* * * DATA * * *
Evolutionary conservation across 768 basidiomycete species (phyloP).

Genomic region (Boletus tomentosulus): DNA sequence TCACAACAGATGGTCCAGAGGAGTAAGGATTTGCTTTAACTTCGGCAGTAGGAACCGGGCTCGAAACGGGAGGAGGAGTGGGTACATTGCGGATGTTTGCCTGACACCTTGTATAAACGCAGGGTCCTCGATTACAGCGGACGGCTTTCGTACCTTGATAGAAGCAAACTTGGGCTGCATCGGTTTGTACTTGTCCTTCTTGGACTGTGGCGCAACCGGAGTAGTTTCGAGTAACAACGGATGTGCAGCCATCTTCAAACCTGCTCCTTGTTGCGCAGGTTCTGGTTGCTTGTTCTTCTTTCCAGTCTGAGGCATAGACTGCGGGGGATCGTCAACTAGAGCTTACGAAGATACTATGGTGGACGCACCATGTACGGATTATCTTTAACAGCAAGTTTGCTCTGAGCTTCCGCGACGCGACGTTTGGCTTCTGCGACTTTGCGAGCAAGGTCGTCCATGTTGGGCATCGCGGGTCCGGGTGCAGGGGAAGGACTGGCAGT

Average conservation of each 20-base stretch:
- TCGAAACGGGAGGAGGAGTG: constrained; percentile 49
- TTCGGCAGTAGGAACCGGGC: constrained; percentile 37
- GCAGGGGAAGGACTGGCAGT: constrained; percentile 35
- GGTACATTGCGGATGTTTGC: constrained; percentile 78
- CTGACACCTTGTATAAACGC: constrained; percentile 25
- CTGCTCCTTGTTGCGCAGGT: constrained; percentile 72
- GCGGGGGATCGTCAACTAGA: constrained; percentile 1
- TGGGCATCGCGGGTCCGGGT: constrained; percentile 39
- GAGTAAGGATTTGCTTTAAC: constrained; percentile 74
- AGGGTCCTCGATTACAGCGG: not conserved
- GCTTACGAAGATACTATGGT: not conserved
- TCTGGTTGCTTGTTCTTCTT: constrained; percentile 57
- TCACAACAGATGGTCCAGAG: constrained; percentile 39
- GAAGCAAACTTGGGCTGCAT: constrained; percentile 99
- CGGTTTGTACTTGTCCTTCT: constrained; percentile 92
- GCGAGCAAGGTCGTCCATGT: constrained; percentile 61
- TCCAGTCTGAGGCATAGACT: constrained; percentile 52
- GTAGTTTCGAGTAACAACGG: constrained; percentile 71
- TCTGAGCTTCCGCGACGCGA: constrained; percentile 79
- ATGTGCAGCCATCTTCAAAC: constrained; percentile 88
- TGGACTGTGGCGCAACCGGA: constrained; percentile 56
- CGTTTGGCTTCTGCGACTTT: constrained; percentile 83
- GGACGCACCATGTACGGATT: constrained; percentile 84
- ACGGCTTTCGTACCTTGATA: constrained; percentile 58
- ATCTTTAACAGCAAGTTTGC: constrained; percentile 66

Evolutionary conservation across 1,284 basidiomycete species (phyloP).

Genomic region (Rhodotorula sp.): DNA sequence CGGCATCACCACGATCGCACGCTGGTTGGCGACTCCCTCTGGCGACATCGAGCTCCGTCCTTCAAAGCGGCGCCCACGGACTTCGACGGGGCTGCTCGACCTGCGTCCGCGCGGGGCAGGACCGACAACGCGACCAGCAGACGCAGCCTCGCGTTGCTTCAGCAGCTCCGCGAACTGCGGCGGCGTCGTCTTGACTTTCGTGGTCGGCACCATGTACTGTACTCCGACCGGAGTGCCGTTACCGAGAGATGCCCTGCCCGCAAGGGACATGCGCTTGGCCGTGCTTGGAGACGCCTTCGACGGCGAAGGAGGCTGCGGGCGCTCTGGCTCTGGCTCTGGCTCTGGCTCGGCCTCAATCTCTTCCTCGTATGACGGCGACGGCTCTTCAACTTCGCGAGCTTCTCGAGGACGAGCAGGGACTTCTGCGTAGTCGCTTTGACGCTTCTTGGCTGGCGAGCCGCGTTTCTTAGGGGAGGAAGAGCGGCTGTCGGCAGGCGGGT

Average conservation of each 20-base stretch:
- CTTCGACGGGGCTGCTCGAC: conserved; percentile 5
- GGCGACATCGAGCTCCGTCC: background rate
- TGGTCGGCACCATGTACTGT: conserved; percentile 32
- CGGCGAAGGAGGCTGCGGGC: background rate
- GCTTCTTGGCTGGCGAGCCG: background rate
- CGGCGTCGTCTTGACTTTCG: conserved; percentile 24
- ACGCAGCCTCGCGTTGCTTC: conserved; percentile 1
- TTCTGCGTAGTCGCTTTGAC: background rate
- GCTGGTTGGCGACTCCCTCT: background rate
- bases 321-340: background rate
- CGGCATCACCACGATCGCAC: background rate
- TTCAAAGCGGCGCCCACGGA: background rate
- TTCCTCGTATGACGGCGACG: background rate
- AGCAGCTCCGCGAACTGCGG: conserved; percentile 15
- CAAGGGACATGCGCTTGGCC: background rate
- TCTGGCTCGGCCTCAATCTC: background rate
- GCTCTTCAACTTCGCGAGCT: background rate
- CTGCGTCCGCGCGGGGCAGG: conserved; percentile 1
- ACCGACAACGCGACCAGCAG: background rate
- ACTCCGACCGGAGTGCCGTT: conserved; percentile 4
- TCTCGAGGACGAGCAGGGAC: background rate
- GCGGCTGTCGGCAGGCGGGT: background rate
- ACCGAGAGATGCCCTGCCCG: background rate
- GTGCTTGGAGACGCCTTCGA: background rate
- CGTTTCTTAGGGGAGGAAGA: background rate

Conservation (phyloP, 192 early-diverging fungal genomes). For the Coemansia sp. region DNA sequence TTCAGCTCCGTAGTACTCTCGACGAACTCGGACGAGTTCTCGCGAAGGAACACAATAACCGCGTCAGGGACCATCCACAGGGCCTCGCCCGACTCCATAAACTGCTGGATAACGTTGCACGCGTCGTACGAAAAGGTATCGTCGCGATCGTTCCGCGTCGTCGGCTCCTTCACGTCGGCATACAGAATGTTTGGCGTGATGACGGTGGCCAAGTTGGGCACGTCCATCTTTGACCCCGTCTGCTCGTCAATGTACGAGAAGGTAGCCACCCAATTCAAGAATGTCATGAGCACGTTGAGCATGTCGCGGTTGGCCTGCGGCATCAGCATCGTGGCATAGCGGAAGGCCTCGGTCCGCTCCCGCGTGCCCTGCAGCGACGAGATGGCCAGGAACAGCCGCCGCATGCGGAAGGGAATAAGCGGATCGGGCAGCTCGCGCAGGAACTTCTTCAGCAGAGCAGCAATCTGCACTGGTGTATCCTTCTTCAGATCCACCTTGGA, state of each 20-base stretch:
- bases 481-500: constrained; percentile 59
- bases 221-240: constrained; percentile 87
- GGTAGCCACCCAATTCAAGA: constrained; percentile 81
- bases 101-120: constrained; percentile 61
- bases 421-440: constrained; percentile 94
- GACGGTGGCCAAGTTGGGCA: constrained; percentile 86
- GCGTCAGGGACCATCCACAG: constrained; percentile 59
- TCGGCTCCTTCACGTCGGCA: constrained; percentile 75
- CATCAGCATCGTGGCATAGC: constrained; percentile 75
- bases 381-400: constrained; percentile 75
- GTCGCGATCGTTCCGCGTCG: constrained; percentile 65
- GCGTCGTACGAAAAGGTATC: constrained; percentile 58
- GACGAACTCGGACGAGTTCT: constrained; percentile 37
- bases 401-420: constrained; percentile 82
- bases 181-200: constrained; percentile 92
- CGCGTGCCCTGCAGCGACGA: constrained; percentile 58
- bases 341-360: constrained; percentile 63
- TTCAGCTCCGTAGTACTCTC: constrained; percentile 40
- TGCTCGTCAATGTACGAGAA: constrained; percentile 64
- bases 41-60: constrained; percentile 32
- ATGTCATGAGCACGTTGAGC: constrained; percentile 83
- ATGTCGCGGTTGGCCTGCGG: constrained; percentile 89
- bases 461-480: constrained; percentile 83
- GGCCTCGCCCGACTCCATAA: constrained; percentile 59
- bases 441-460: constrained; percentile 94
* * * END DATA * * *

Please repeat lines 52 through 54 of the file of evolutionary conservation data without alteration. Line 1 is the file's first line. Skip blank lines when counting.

- TCTCGAGGACGAGCAGGGAC: background rate
- GCGGCTGTCGGCAGGCGGGT: background rate
- ACCGAGAGATGCCCTGCCCG: background rate